How do we process and mentally deal with the extraordinary risks we are understanding?

Photo by Bob Ward on Pexels.com

Life really beats us up…maybe not in exactly the same way or at the same time since normally it happens as individually as our DNA. There is no denying it and certainly no avoiding it as life is as complicated as it is precious. The difference now is we are all sharing this life crisis at exactly the same time.  The novel Corona virus is gunning for us all…

An incredible thunderstorm illuminated the Vermont sky last weekend. The dogs were shaking as was I while the dark evening sky was interrupted by hail, thunder and lightning. I was hoping that the Hereford cows next door were sheltering in place too as they most often are out grazing in their field. My great grandmother, Elizabeth, on my mother’s side would say the first significant thunderstorm during the waning winter days marks the official start of spring. An old wives’ tale or just years of living close to the land on a farm? Not sure but her words have not failed me yet as over the many years of my life I have felt it to be true.  Thoughts of spring and renewal can’t come soon enough right now. What will this spring bring?  Will the daffodils that hug and decorate my foundation bring their usual joy when they finally bloom? As the grass begins to green will we be feeling hopeful?

Last Sunday we enjoyed a small family dinner, watched movies on a rainy day trying to feel “normal.” Blankets on the couch, fireplace glowing as it heated our small cozy living room. I wished I could have held on to this day, but it slipped into Monday and the harsh reminder of our life ruled by this insidious virus. My heart grows heavy when I think about how I have no idea when I will safely see my grown children again. They are the loves of my life.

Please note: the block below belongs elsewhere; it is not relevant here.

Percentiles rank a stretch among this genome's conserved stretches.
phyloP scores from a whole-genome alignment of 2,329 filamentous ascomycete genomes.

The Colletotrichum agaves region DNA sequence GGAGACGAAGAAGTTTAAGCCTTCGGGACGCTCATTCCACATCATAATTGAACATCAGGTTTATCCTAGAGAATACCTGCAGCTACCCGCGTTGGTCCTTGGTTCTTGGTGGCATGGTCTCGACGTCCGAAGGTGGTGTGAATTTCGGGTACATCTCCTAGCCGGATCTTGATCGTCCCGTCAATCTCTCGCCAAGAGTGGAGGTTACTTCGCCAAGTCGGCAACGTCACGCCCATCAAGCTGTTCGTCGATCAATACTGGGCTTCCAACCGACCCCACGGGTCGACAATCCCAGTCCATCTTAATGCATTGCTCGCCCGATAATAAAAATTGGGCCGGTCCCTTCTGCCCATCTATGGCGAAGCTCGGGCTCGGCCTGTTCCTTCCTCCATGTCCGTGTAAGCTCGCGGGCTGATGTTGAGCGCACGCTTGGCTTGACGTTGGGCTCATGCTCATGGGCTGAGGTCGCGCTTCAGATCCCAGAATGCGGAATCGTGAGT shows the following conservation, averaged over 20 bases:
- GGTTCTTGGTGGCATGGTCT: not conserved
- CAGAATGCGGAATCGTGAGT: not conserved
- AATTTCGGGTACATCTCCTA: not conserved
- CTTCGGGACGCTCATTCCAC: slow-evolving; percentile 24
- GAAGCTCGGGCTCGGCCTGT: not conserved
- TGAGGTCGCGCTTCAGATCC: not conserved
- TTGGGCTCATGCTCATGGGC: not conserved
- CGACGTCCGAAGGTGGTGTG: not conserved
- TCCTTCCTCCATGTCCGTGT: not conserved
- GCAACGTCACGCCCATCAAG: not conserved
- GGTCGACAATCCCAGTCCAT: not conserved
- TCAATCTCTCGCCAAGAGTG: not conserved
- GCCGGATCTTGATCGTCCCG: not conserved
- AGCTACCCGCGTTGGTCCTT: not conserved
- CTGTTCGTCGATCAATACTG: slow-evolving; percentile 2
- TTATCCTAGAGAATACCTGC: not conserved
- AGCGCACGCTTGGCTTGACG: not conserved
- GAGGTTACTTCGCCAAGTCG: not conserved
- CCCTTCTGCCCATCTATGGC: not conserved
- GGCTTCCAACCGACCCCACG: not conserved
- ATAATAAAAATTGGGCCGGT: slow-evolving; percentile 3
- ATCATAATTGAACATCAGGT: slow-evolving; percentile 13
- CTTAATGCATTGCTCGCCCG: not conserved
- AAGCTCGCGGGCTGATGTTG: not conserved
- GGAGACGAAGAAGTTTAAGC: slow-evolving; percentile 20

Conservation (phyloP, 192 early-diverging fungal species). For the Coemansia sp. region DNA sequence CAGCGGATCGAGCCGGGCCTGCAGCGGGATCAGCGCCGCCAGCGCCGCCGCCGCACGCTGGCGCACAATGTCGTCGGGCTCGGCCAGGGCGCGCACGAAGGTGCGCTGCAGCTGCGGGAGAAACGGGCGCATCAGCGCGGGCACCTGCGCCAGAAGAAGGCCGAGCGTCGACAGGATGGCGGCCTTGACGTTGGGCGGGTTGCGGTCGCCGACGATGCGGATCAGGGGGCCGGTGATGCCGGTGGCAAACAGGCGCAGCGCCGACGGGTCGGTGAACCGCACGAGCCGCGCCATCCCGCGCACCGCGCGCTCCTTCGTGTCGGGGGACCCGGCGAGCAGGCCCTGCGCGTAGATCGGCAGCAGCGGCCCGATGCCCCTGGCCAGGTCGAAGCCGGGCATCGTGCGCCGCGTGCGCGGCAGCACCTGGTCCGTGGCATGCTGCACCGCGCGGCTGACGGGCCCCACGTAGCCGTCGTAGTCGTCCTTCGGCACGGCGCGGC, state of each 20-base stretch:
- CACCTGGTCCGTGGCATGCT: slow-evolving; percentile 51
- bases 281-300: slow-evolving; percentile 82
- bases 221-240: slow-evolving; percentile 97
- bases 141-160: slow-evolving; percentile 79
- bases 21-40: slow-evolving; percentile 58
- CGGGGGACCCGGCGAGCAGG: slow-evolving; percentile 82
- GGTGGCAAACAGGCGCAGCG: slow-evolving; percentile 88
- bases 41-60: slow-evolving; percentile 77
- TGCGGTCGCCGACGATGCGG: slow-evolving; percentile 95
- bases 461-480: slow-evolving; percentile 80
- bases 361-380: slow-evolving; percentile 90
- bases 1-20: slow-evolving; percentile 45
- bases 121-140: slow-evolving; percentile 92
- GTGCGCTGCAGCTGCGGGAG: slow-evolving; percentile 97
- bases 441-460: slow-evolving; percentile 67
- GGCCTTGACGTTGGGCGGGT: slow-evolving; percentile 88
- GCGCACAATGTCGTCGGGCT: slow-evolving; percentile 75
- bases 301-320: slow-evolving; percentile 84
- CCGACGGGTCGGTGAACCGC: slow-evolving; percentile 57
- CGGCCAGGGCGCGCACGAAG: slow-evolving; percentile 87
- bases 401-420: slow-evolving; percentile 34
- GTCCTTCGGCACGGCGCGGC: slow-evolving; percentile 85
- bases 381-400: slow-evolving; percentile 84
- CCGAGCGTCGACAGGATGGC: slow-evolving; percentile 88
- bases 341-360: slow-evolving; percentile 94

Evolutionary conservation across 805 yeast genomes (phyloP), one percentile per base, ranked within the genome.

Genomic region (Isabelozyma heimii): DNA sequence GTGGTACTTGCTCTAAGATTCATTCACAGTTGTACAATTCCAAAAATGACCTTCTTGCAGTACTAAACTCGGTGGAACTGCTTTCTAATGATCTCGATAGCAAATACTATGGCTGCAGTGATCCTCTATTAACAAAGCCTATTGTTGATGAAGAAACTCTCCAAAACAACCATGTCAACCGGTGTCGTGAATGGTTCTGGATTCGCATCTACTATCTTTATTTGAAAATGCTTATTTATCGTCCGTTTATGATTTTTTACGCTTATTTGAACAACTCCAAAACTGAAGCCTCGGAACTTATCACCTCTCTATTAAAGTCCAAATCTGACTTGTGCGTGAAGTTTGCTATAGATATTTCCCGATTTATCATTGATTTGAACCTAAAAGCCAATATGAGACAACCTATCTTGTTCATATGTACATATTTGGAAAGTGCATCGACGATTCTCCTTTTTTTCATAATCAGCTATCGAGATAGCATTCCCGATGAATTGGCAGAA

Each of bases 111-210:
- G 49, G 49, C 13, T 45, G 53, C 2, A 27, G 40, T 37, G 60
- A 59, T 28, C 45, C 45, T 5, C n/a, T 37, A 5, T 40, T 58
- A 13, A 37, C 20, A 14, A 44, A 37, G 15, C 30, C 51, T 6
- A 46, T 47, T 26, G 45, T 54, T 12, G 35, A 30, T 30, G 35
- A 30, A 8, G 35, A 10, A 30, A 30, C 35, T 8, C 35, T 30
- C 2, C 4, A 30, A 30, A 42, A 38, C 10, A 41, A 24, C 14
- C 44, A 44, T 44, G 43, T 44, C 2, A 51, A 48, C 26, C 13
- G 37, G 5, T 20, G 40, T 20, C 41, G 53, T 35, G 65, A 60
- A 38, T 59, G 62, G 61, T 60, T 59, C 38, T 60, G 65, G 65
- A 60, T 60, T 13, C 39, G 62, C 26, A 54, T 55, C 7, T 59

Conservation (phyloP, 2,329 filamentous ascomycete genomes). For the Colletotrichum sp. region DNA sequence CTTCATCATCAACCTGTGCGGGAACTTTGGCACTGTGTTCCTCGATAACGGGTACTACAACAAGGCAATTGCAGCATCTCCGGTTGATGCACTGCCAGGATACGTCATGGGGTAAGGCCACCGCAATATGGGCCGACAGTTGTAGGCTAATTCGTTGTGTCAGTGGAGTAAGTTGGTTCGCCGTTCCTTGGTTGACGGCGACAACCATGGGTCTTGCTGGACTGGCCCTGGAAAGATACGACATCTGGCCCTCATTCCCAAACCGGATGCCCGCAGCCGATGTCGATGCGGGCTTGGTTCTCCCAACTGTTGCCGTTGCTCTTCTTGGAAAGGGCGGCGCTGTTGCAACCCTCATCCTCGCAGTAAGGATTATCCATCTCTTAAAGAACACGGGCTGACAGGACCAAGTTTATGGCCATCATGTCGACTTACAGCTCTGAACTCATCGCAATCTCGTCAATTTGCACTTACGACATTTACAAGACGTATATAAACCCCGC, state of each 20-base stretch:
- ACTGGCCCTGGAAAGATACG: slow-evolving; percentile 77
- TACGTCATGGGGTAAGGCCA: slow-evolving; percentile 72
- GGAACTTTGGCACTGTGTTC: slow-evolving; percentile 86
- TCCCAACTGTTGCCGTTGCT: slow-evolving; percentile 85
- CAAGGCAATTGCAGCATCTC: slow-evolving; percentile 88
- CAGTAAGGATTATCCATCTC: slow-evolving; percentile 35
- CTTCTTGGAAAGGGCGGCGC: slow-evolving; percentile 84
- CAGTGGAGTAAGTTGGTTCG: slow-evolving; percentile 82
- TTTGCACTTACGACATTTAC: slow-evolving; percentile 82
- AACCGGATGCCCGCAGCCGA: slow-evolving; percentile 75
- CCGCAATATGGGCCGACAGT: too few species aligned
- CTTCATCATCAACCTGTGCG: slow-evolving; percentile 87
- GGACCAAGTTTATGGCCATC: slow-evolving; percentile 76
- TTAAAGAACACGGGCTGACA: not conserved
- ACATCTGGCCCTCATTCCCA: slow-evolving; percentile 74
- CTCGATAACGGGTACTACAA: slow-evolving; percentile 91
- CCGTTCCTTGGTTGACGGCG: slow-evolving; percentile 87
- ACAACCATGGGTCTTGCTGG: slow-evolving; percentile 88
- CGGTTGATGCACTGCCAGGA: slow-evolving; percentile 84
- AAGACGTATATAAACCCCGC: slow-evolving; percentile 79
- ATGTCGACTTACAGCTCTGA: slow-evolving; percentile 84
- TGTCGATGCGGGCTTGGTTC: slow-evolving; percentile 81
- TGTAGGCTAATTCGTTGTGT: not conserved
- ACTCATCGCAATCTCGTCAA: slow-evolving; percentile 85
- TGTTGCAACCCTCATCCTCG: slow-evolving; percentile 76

I went for my early morning run today and as I put one foot in front of the other, I reminded myself to look up. I am not a particularly religious person but there is spirituality in nature for me. I take great comfort in nature.  The birds on this very cold and windy April morning were singing and I heard a song I could not recall hearing before but that doesn’t mean it was new just that maybe I heard it more clearly this morning as the birds had no other competition except the sound of my feet striking the pavement.  Geese in flight. A hawk effortlessly soaring above. Nature is fully at work and not seeming to notice the struggle we humans are experiencing in our “dystopian society.” 

I am ok right now and I hope you are ok right now …

We must do what we need to do to ensure that we stay ok and those that aren’t ok right now get the care and help they need…

Stay home…

Our healthcare providers must be protected…critical!

Author: Elizabeth Ricketson

A graduate of Providence College with a BA in English, Elizabeth Ricketson has always had a love of literature and the fine arts. Elizabeth’s essays focus on life experiences and life in Vermont.

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